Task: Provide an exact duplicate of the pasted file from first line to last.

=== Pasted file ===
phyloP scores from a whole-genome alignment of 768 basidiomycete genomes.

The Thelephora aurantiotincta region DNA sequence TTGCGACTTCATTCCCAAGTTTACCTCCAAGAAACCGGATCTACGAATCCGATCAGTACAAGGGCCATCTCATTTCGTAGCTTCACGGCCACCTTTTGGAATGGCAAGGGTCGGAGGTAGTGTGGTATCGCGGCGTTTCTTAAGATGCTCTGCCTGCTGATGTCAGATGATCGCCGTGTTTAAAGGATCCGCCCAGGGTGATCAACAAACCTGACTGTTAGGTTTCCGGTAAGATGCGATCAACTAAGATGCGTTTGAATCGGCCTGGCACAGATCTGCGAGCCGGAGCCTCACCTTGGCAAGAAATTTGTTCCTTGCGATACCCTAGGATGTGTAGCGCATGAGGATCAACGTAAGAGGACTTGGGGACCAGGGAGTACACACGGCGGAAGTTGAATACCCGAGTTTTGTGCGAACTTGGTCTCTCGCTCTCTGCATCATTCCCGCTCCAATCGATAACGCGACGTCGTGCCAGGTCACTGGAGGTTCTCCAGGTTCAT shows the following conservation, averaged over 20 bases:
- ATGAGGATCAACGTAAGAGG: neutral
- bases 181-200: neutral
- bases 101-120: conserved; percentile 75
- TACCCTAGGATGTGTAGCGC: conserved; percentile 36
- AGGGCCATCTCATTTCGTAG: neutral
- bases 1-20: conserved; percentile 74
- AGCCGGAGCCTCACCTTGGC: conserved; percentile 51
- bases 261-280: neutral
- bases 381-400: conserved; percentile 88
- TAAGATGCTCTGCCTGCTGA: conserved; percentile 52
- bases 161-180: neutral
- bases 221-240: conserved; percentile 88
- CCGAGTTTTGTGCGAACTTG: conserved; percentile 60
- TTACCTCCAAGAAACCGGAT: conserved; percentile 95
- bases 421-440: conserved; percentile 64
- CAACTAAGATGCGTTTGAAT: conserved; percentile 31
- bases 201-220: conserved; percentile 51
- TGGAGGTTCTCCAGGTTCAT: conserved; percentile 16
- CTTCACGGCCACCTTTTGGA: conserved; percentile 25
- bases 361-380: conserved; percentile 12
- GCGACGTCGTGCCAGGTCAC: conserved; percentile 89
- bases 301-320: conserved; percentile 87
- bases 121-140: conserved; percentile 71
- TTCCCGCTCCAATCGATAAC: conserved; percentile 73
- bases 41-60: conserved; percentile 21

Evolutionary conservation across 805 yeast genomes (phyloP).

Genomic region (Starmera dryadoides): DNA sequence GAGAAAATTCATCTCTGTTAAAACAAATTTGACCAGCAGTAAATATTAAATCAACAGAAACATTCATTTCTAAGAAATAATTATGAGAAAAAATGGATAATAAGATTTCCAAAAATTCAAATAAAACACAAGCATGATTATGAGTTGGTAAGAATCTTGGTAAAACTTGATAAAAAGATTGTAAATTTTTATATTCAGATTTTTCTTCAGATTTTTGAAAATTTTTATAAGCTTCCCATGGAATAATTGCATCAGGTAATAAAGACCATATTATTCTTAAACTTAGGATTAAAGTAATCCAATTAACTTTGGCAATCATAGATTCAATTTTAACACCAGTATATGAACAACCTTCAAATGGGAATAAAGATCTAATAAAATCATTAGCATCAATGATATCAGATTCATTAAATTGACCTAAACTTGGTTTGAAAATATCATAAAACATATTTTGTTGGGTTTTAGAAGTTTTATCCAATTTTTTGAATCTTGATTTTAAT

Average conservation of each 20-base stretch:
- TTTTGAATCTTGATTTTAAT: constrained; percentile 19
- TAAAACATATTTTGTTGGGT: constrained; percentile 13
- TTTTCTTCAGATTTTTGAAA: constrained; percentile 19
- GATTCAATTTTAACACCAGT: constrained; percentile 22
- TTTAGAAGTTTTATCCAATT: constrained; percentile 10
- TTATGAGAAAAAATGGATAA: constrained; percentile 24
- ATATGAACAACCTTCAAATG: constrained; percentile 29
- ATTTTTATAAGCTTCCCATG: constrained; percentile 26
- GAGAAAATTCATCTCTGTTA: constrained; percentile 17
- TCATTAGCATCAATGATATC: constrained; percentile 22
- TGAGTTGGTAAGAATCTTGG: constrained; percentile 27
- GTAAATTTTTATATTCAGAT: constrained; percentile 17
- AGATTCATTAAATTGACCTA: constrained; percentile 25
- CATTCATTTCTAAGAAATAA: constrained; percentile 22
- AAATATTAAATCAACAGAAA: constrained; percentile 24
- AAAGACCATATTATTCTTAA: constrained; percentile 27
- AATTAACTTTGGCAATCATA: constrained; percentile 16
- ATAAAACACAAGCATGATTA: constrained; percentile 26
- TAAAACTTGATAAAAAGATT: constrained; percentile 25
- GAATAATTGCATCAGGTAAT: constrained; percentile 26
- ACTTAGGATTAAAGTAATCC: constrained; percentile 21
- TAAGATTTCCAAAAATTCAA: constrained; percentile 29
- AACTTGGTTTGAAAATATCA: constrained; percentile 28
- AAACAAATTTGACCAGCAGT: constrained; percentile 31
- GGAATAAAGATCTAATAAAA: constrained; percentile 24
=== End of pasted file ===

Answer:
phyloP scores from a whole-genome alignment of 768 basidiomycete genomes.

The Thelephora aurantiotincta region DNA sequence TTGCGACTTCATTCCCAAGTTTACCTCCAAGAAACCGGATCTACGAATCCGATCAGTACAAGGGCCATCTCATTTCGTAGCTTCACGGCCACCTTTTGGAATGGCAAGGGTCGGAGGTAGTGTGGTATCGCGGCGTTTCTTAAGATGCTCTGCCTGCTGATGTCAGATGATCGCCGTGTTTAAAGGATCCGCCCAGGGTGATCAACAAACCTGACTGTTAGGTTTCCGGTAAGATGCGATCAACTAAGATGCGTTTGAATCGGCCTGGCACAGATCTGCGAGCCGGAGCCTCACCTTGGCAAGAAATTTGTTCCTTGCGATACCCTAGGATGTGTAGCGCATGAGGATCAACGTAAGAGGACTTGGGGACCAGGGAGTACACACGGCGGAAGTTGAATACCCGAGTTTTGTGCGAACTTGGTCTCTCGCTCTCTGCATCATTCCCGCTCCAATCGATAACGCGACGTCGTGCCAGGTCACTGGAGGTTCTCCAGGTTCAT shows the following conservation, averaged over 20 bases:
- ATGAGGATCAACGTAAGAGG: neutral
- bases 181-200: neutral
- bases 101-120: conserved; percentile 75
- TACCCTAGGATGTGTAGCGC: conserved; percentile 36
- AGGGCCATCTCATTTCGTAG: neutral
- bases 1-20: conserved; percentile 74
- AGCCGGAGCCTCACCTTGGC: conserved; percentile 51
- bases 261-280: neutral
- bases 381-400: conserved; percentile 88
- TAAGATGCTCTGCCTGCTGA: conserved; percentile 52
- bases 161-180: neutral
- bases 221-240: conserved; percentile 88
- CCGAGTTTTGTGCGAACTTG: conserved; percentile 60
- TTACCTCCAAGAAACCGGAT: conserved; percentile 95
- bases 421-440: conserved; percentile 64
- CAACTAAGATGCGTTTGAAT: conserved; percentile 31
- bases 201-220: conserved; percentile 51
- TGGAGGTTCTCCAGGTTCAT: conserved; percentile 16
- CTTCACGGCCACCTTTTGGA: conserved; percentile 25
- bases 361-380: conserved; percentile 12
- GCGACGTCGTGCCAGGTCAC: conserved; percentile 89
- bases 301-320: conserved; percentile 87
- bases 121-140: conserved; percentile 71
- TTCCCGCTCCAATCGATAAC: conserved; percentile 73
- bases 41-60: conserved; percentile 21

Evolutionary conservation across 805 yeast genomes (phyloP).

Genomic region (Starmera dryadoides): DNA sequence GAGAAAATTCATCTCTGTTAAAACAAATTTGACCAGCAGTAAATATTAAATCAACAGAAACATTCATTTCTAAGAAATAATTATGAGAAAAAATGGATAATAAGATTTCCAAAAATTCAAATAAAACACAAGCATGATTATGAGTTGGTAAGAATCTTGGTAAAACTTGATAAAAAGATTGTAAATTTTTATATTCAGATTTTTCTTCAGATTTTTGAAAATTTTTATAAGCTTCCCATGGAATAATTGCATCAGGTAATAAAGACCATATTATTCTTAAACTTAGGATTAAAGTAATCCAATTAACTTTGGCAATCATAGATTCAATTTTAACACCAGTATATGAACAACCTTCAAATGGGAATAAAGATCTAATAAAATCATTAGCATCAATGATATCAGATTCATTAAATTGACCTAAACTTGGTTTGAAAATATCATAAAACATATTTTGTTGGGTTTTAGAAGTTTTATCCAATTTTTTGAATCTTGATTTTAAT

Average conservation of each 20-base stretch:
- TTTTGAATCTTGATTTTAAT: constrained; percentile 19
- TAAAACATATTTTGTTGGGT: constrained; percentile 13
- TTTTCTTCAGATTTTTGAAA: constrained; percentile 19
- GATTCAATTTTAACACCAGT: constrained; percentile 22
- TTTAGAAGTTTTATCCAATT: constrained; percentile 10
- TTATGAGAAAAAATGGATAA: constrained; percentile 24
- ATATGAACAACCTTCAAATG: constrained; percentile 29
- ATTTTTATAAGCTTCCCATG: constrained; percentile 26
- GAGAAAATTCATCTCTGTTA: constrained; percentile 17
- TCATTAGCATCAATGATATC: constrained; percentile 22
- TGAGTTGGTAAGAATCTTGG: constrained; percentile 27
- GTAAATTTTTATATTCAGAT: constrained; percentile 17
- AGATTCATTAAATTGACCTA: constrained; percentile 25
- CATTCATTTCTAAGAAATAA: constrained; percentile 22
- AAATATTAAATCAACAGAAA: constrained; percentile 24
- AAAGACCATATTATTCTTAA: constrained; percentile 27
- AATTAACTTTGGCAATCATA: constrained; percentile 16
- ATAAAACACAAGCATGATTA: constrained; percentile 26
- TAAAACTTGATAAAAAGATT: constrained; percentile 25
- GAATAATTGCATCAGGTAAT: constrained; percentile 26
- ACTTAGGATTAAAGTAATCC: constrained; percentile 21
- TAAGATTTCCAAAAATTCAA: constrained; percentile 29
- AACTTGGTTTGAAAATATCA: constrained; percentile 28
- AAACAAATTTGACCAGCAGT: constrained; percentile 31
- GGAATAAAGATCTAATAAAA: constrained; percentile 24